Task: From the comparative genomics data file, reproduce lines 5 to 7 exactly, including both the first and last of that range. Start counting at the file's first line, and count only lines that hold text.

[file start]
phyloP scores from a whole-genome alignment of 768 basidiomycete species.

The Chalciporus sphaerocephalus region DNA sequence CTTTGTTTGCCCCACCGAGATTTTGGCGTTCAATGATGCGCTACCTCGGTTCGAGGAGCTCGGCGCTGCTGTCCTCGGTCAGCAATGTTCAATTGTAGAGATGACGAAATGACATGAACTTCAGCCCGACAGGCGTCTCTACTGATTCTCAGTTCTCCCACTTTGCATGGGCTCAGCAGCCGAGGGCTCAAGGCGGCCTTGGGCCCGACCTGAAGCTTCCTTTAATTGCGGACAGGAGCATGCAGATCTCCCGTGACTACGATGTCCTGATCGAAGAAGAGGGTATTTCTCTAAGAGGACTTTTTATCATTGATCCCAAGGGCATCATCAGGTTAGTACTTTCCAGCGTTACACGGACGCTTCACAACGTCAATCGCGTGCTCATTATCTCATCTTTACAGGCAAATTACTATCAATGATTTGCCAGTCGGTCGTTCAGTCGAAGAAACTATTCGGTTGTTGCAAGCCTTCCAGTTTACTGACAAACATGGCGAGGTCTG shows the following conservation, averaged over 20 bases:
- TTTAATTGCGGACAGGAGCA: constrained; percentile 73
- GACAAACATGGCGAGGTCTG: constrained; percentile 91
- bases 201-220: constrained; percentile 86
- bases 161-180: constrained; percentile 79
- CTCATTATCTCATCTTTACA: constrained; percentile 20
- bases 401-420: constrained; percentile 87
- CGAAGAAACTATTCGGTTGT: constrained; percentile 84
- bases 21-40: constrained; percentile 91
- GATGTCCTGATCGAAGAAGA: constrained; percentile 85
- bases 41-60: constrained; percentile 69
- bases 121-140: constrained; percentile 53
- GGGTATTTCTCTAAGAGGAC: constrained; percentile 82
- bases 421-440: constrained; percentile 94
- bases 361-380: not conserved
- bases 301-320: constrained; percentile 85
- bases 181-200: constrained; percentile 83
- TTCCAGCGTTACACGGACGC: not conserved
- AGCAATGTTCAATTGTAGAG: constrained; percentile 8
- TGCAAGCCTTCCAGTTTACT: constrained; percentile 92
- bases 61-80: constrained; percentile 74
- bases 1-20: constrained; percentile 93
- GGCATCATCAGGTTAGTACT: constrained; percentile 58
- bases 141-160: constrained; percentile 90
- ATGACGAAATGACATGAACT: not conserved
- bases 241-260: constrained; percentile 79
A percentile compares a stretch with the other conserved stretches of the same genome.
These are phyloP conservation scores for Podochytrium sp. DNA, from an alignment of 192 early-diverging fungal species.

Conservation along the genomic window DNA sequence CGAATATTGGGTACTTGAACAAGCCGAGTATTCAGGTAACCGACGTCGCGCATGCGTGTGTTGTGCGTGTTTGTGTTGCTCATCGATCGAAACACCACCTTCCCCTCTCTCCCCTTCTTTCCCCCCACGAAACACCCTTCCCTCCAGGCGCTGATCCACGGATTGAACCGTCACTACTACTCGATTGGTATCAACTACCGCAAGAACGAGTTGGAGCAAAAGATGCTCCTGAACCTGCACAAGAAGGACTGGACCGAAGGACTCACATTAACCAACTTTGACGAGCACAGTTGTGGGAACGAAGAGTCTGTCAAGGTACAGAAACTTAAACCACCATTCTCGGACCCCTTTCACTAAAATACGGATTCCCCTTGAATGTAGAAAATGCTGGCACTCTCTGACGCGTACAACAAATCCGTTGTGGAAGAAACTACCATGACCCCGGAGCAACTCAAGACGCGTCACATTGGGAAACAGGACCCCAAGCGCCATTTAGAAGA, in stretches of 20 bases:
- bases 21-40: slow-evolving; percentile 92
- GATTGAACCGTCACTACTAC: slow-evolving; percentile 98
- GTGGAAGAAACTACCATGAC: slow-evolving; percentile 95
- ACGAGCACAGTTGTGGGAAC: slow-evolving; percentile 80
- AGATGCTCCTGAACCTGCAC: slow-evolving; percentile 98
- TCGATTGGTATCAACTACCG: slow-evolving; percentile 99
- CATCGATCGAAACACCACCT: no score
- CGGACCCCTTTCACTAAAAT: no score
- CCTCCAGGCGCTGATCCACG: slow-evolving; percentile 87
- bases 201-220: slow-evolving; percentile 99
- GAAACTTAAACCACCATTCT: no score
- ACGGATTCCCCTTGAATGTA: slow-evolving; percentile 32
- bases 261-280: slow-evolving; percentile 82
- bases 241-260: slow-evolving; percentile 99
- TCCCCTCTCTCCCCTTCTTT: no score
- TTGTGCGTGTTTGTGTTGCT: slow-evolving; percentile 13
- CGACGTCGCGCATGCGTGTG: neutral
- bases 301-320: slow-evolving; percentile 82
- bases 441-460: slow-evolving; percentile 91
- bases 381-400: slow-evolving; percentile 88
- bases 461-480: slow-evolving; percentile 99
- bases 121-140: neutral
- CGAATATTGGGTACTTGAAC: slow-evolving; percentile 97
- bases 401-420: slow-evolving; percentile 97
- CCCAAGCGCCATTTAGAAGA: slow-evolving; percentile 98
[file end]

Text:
- bases 201-220: constrained; percentile 86
- bases 161-180: constrained; percentile 79
- CTCATTATCTCATCTTTACA: constrained; percentile 20